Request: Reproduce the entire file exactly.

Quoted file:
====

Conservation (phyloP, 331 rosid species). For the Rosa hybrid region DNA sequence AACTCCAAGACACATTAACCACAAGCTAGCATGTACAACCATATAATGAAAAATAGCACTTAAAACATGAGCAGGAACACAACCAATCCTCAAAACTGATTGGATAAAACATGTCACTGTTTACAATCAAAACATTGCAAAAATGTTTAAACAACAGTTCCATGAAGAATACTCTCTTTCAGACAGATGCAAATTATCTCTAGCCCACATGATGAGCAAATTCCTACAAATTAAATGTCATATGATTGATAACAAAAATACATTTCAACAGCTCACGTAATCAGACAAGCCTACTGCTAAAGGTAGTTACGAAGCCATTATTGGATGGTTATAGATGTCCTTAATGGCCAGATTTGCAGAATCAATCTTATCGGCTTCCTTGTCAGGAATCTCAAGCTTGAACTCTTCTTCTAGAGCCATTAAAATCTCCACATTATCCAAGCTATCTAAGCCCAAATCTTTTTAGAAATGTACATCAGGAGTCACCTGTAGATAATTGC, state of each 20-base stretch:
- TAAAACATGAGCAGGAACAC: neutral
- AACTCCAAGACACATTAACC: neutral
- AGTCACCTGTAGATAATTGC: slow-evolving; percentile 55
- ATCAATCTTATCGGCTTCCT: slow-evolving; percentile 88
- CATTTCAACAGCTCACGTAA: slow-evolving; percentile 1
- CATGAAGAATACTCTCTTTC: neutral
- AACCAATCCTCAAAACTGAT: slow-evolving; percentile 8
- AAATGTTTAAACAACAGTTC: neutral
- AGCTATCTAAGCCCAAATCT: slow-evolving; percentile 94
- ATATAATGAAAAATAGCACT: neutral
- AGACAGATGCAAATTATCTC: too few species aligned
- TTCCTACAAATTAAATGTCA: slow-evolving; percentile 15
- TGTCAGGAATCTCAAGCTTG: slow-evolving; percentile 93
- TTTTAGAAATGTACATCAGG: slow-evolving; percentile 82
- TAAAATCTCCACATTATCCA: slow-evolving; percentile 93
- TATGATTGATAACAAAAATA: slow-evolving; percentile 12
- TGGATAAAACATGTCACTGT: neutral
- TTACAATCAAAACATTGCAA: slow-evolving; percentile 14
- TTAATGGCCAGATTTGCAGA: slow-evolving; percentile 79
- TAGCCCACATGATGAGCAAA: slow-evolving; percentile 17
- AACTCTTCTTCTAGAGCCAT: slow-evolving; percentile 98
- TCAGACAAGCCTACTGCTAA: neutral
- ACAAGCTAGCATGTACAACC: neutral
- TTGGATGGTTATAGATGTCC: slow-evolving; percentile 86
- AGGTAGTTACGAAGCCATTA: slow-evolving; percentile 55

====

Conservation (phyloP, 331 rosid species). For the Rosa hybrid region DNA sequence AACTCCAAGACACATTAACCACAAGCTAGCATGTACAACCATATAATGAAAAATAGCACTTAAAACATGAGCAGGAACACAACCAATCCTCAAAACTGATTGGATAAAACATGTCACTGTTTACAATCAAAACATTGCAAAAATGTTTAAACAACAGTTCCATGAAGAATACTCTCTTTCAGACAGATGCAAATTATCTCTAGCCCACATGATGAGCAAATTCCTACAAATTAAATGTCATATGATTGATAACAAAAATACATTTCAACAGCTCACGTAATCAGACAAGCCTACTGCTAAAGGTAGTTACGAAGCCATTATTGGATGGTTATAGATGTCCTTAATGGCCAGATTTGCAGAATCAATCTTATCGGCTTCCTTGTCAGGAATCTCAAGCTTGAACTCTTCTTCTAGAGCCATTAAAATCTCCACATTATCCAAGCTATCTAAGCCCAAATCTTTTTAGAAATGTACATCAGGAGTCACCTGTAGATAATTGC, state of each 20-base stretch:
- TAAAACATGAGCAGGAACAC: neutral
- AACTCCAAGACACATTAACC: neutral
- AGTCACCTGTAGATAATTGC: slow-evolving; percentile 55
- ATCAATCTTATCGGCTTCCT: slow-evolving; percentile 88
- CATTTCAACAGCTCACGTAA: slow-evolving; percentile 1
- CATGAAGAATACTCTCTTTC: neutral
- AACCAATCCTCAAAACTGAT: slow-evolving; percentile 8
- AAATGTTTAAACAACAGTTC: neutral
- AGCTATCTAAGCCCAAATCT: slow-evolving; percentile 94
- ATATAATGAAAAATAGCACT: neutral
- AGACAGATGCAAATTATCTC: too few species aligned
- TTCCTACAAATTAAATGTCA: slow-evolving; percentile 15
- TGTCAGGAATCTCAAGCTTG: slow-evolving; percentile 93
- TTTTAGAAATGTACATCAGG: slow-evolving; percentile 82
- TAAAATCTCCACATTATCCA: slow-evolving; percentile 93
- TATGATTGATAACAAAAATA: slow-evolving; percentile 12
- TGGATAAAACATGTCACTGT: neutral
- TTACAATCAAAACATTGCAA: slow-evolving; percentile 14
- TTAATGGCCAGATTTGCAGA: slow-evolving; percentile 79
- TAGCCCACATGATGAGCAAA: slow-evolving; percentile 17
- AACTCTTCTTCTAGAGCCAT: slow-evolving; percentile 98
- TCAGACAAGCCTACTGCTAA: neutral
- ACAAGCTAGCATGTACAACC: neutral
- TTGGATGGTTATAGATGTCC: slow-evolving; percentile 86
- AGGTAGTTACGAAGCCATTA: slow-evolving; percentile 55